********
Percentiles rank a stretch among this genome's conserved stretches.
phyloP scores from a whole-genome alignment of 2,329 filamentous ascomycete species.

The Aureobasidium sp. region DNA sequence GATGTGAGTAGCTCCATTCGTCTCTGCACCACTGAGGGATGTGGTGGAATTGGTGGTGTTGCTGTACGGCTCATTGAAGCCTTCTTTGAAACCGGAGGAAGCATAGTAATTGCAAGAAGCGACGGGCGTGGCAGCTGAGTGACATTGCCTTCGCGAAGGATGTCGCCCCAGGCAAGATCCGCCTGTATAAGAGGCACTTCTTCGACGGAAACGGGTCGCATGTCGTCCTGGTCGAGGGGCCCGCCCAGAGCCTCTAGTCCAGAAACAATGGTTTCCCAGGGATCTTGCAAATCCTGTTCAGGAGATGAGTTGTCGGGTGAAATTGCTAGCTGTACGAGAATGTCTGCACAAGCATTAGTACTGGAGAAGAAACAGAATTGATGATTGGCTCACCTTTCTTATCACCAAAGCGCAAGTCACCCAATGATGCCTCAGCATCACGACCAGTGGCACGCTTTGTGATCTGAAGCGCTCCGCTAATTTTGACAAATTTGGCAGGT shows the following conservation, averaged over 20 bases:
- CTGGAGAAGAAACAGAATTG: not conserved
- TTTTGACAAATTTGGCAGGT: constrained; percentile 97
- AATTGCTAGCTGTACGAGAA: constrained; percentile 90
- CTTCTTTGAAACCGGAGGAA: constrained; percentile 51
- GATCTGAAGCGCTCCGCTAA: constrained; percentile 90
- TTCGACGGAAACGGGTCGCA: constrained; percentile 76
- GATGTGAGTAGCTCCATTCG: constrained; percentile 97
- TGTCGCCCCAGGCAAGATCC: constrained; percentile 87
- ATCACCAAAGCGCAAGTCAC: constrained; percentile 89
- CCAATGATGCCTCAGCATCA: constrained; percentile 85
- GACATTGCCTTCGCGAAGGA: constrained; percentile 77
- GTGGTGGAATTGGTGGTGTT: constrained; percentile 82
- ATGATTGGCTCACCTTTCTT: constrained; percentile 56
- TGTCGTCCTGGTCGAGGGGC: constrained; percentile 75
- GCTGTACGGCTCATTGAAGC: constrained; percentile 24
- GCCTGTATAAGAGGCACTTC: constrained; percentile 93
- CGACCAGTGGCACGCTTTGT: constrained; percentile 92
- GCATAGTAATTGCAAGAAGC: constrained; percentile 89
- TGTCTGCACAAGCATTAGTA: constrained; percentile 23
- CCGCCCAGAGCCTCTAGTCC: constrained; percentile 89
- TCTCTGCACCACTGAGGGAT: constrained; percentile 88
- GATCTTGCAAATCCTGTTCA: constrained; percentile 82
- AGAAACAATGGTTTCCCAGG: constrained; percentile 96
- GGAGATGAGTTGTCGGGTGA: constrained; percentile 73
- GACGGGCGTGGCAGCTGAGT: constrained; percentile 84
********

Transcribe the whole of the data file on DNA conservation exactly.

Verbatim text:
Percentiles rank a stretch among this genome's conserved stretches.
phyloP scores from a whole-genome alignment of 2,329 filamentous ascomycete species.

The Aureobasidium sp. region DNA sequence GATGTGAGTAGCTCCATTCGTCTCTGCACCACTGAGGGATGTGGTGGAATTGGTGGTGTTGCTGTACGGCTCATTGAAGCCTTCTTTGAAACCGGAGGAAGCATAGTAATTGCAAGAAGCGACGGGCGTGGCAGCTGAGTGACATTGCCTTCGCGAAGGATGTCGCCCCAGGCAAGATCCGCCTGTATAAGAGGCACTTCTTCGACGGAAACGGGTCGCATGTCGTCCTGGTCGAGGGGCCCGCCCAGAGCCTCTAGTCCAGAAACAATGGTTTCCCAGGGATCTTGCAAATCCTGTTCAGGAGATGAGTTGTCGGGTGAAATTGCTAGCTGTACGAGAATGTCTGCACAAGCATTAGTACTGGAGAAGAAACAGAATTGATGATTGGCTCACCTTTCTTATCACCAAAGCGCAAGTCACCCAATGATGCCTCAGCATCACGACCAGTGGCACGCTTTGTGATCTGAAGCGCTCCGCTAATTTTGACAAATTTGGCAGGT shows the following conservation, averaged over 20 bases:
- CTGGAGAAGAAACAGAATTG: not conserved
- TTTTGACAAATTTGGCAGGT: constrained; percentile 97
- AATTGCTAGCTGTACGAGAA: constrained; percentile 90
- CTTCTTTGAAACCGGAGGAA: constrained; percentile 51
- GATCTGAAGCGCTCCGCTAA: constrained; percentile 90
- TTCGACGGAAACGGGTCGCA: constrained; percentile 76
- GATGTGAGTAGCTCCATTCG: constrained; percentile 97
- TGTCGCCCCAGGCAAGATCC: constrained; percentile 87
- ATCACCAAAGCGCAAGTCAC: constrained; percentile 89
- CCAATGATGCCTCAGCATCA: constrained; percentile 85
- GACATTGCCTTCGCGAAGGA: constrained; percentile 77
- GTGGTGGAATTGGTGGTGTT: constrained; percentile 82
- ATGATTGGCTCACCTTTCTT: constrained; percentile 56
- TGTCGTCCTGGTCGAGGGGC: constrained; percentile 75
- GCTGTACGGCTCATTGAAGC: constrained; percentile 24
- GCCTGTATAAGAGGCACTTC: constrained; percentile 93
- CGACCAGTGGCACGCTTTGT: constrained; percentile 92
- GCATAGTAATTGCAAGAAGC: constrained; percentile 89
- TGTCTGCACAAGCATTAGTA: constrained; percentile 23
- CCGCCCAGAGCCTCTAGTCC: constrained; percentile 89
- TCTCTGCACCACTGAGGGAT: constrained; percentile 88
- GATCTTGCAAATCCTGTTCA: constrained; percentile 82
- AGAAACAATGGTTTCCCAGG: constrained; percentile 96
- GGAGATGAGTTGTCGGGTGA: constrained; percentile 73
- GACGGGCGTGGCAGCTGAGT: constrained; percentile 84